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black-history_feb-10_copyright-shila-iris-2017To be the person to act against the odds with no precedent is honorable. It means you are a builder, helping to establish a blueprint towards positive change. Every lucrative society needs architects. On the road to freedom, we have had many great minds that fought, tooth and nail, to help people of African descent living in America breakthrough the pain that would impact every aspect of their lives for generations. There were leaders, who wanted Black people to become active members of the society that they in fact built. The innovative Shirley Chisholm, was a woman to admire. My mother talked a lot about her and Fannie Lou Hamer. These were women that she grew up watching in action, and they are two women that I uphold. I know what discrimination feels like- to walk into a room, store, or an organization seeking employment, and have people look at you, like you’re out of place. I’ve heard those derogatory names and comments used to describe me. I’ve done all the hard work and watched other people receive the benefits. It changes you, so, we must go against the odds! The disillusioned will become afraid of you, claiming that you are combative. When you seek your humanity, resistance will knock at the door with guns. You must remember that you are a fighter, and you have to keep pushing, because like Chisholm said, “racism is so universal in this country, so widespread and deep-seated, that it is invisible because it is so normal.” Be unbought, and stay unbossed. Be happy, embrace the all, and never be complacent.

Thank you,

Shila Iris

My Introduction to James Baldwin

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black-history_feb-9_copyright-shila-iris-2017As a child, when tough times fell on my family, I became an avid reader. At the age of 8, I was visiting the library, checking out the thickest and heaviest novels I could carry. I would read just about anything, as long as it kept me occupied. Browsing the shelves of the African-American Literature section, I often saw James Baldwin’s name, but for some reason, I avoided his books. I did this for a long time, and didn’t take an interest in his writing until I was in my 30s. I kept hearing his name in the art community, both locally and nationally- it turned out, he inspired many people.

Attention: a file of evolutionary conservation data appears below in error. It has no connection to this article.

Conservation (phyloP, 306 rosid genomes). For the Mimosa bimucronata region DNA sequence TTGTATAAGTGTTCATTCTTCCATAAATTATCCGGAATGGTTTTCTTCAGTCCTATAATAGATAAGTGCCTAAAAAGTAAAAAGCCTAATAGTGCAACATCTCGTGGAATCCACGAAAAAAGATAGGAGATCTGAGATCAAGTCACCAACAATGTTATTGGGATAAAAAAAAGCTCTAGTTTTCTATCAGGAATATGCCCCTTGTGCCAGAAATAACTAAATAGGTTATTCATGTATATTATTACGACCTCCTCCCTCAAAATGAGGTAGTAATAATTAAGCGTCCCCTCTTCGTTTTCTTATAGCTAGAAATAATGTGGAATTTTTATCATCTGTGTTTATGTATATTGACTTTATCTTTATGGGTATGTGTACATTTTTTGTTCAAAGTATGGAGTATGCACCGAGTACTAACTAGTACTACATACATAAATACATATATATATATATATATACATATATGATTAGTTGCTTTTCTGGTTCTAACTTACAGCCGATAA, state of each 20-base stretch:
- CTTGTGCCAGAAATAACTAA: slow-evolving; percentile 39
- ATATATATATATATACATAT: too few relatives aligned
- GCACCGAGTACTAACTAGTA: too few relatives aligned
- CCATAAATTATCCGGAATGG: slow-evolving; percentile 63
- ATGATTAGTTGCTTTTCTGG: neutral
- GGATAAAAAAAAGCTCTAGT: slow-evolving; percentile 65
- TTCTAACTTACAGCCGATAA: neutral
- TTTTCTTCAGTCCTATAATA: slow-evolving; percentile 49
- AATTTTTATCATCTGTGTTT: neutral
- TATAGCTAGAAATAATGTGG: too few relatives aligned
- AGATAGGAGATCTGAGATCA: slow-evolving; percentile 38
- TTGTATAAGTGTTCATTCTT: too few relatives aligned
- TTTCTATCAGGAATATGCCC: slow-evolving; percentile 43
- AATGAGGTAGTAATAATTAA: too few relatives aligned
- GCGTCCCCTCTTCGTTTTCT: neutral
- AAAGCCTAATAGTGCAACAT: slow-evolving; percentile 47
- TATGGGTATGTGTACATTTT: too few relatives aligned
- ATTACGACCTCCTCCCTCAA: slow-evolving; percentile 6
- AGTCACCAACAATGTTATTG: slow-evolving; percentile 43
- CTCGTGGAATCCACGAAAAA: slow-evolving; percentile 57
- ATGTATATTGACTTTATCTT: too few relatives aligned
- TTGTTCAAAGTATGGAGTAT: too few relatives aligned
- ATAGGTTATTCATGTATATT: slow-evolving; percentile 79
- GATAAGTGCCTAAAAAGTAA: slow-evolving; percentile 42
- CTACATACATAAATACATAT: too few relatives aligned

One day, I was visiting my oldest sister and she had a copy of one of his books in her purse. I inquired and she said that he is her favorite writer. I said, well that’s enough. I am going to have to read one of the three Baldwin books I have at home! Yes, I had gone as far as purchasing his books, but still never read them. Giovanni’s Room was my choice. I was pleased. I will read many others. The way he brings the Black experience to life, and the way he isn’t afraid to discuss what conformists think are the “darkest” parts of our existence, is what makes his writing so attractive. He is the voice inside of our heads.
And, that’s all I have to say!

Thank you for coming here,

Shila Iris